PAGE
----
A Reputation Worth Having (Part 4)
Romans 1:8, “First, I thank my God through Jesus Christ for you all, because your faith is being proclaimed throughout the whole world.”
The last reason why the reputation of the church at Rome was worth having is that faith is the only thing that really matters in life. Faith in the Lord Jesus Christ is what ultimately matters. Knowledge is good, the Christian life is a life revolving around the pursuit of the knowledge of God. Good works are important; without good works there is really is no good and valid reason to believe that an individual is genuinely saved. In Galatians 5:22-23 we are given the fruits of the Spirit – love, joy, peace, patience, kindness, goodness, faithfulness, gentleness, and self-control. That is what we desire to see in our own personal lives and in the lives of other believers. But faith alone – faith in Jesus Christ as Lord and Savior – is essential. Hebrews 11:6 rightly says, “without faith it is impossible to please Him.” Without faith in Jesus Christ no one can be justified.
The question that comes to my mind as I consider this is, do we have the spirit of the apostle Paul on this point? Is this really the way that we evaluate other Christian works and testimonies?
I don’t believe it is. We evaluate other works first on how big they are. We Americans love big things, don’t we? When we hear about a church that has ten, twenty, thirty thousand members, we are way more impressed than we are with a church with 50 members. I’m not against big churches. Big churches can and do, do some things that the little church of fifty just can’t do. I know of some wonderful mega churches that are based on strong expository preaching ministries. But we must not fall into the trap of thinking that having a lot of people attend is a sign of God’s blessing. And then also thinking that just because a church is small, they are not favored by God. What about the house churches in China? What about the small and struggling churches in the Muslim world? What about the small, faithful, rural church somewhere here in America? We may be thankful to God for numerical growth, but what we should really be thankful for is strong faith.
Is this what we modern Christians are known for, strong faith? Is our faith, like the faith of the church in Rome, spoken of throughout the world?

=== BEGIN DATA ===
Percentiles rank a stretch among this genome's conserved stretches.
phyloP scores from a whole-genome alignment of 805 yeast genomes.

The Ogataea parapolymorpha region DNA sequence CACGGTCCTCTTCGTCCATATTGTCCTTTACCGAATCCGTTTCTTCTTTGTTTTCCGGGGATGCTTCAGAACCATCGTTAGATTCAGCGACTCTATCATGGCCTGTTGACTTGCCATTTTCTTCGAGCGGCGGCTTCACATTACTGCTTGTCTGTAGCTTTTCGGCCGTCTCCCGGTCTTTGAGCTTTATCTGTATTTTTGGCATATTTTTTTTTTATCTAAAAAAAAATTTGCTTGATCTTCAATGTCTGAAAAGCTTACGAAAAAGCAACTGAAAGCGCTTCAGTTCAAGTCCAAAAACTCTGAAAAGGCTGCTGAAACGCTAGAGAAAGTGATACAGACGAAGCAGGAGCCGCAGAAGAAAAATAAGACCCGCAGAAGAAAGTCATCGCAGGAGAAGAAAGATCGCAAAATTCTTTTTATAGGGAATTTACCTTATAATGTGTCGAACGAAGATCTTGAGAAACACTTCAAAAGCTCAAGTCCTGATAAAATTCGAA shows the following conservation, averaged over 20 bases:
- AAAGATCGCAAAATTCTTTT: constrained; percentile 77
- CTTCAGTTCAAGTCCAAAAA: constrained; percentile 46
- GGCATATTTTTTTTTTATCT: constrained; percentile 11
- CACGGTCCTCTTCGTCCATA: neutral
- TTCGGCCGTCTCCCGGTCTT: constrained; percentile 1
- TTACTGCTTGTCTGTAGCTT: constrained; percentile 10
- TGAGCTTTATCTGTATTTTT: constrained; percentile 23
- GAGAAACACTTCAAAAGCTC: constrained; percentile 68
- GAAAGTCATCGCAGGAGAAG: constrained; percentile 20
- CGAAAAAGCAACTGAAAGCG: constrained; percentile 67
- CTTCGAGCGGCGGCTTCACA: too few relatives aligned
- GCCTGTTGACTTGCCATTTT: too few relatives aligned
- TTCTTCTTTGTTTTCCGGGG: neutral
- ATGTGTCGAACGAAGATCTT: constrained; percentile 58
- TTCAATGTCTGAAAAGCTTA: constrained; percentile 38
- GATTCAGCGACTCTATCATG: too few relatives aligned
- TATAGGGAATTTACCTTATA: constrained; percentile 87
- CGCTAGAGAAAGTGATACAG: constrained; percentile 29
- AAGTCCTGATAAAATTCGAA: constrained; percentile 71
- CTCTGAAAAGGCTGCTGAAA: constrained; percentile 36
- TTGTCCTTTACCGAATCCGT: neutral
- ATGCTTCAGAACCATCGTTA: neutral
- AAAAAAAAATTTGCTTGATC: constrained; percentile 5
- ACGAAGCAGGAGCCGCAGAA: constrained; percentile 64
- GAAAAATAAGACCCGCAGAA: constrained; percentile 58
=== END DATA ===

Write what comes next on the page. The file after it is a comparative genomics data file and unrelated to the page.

We also evaluate Christian work on the basis of how many programs they have and what kinds of programs they have. The more the better, the bigger the better! What’s even better is if the program is original and creative, then the people who created it can write a book about it. Please understand I am not against programs at all. Right programs that are done rightly are for the people and they minister to them. But is this the correct way to really evaluate a church? Do a plethora of programs prove God’s blessing? I seriously doubt that the little first century church in Rome had very many programs, at least not the kind we think of. But it was a well-known church – and rightly so. What was it known for? The one thing that is essential above all else, faith.
Is this what we are known for? Do people say of us, “Their faith is Christ and in God is so strong!?”
We also evaluate on the size of budgets and buildings. I’m not against either. Without adequate funding, many worthwhile Christian works cannot be done, and without adequate meeting spaces much important work is hindered. A proper concern for budgets and buildings is quite another thing from evaluating a work solely on the basis of how large the budget is or how spacious and modern the church building is. The church in Rome of Paul’s day probably just met in people’s houses; at other times we know that they met in the catacombs. Yet it was a church whose faith was known throughout the world.
Are we known for this? Or is the best or worst thing people can say about us is that we have a big budget and big building or that we have neither?
Faith is the most important thing, not how many members we have or the number and diversity of programs we have, not how big our budget is or isn’t, or the size and structure of our buildings. It is by faith that Paul says in 2 Corinthians 10:5, “We are destroying speculations and every lofty thing raised up against the knowledge of God, and we are taking every thought captive to the obedience of Christ.” John said in 1 John 5:4, “For whatever is born of God overcomes the world; and this is the victory that has overcome the world – our faith.”
There are just a few things that I pray Sovereign Grace Community Church of the Yampa Valley will be known for. First of all, I pray that we will be known as a people who believe what God has told us in His Word and then actually try to live by what we have found in His Word. I pray that we will be known as a church of strong faith in Jesus Christ, where people speak often, lovingly, and fearlessly about Him. I pray that our church will be known for faith where God has placed us in His sovereign purpose, right here in the community of Craig Colorado and the Yampa Valley. I pray that we will demonstrate to our community that Jesus Christ is the answer to all our community’s problems and the problems of everyone that lives here. I pray that we will have a rock-solid faith, in adversity as well as in the good times, when we are praised and when we are persecuted.
That is my prayer for our church. I hope you will join me in that prayer.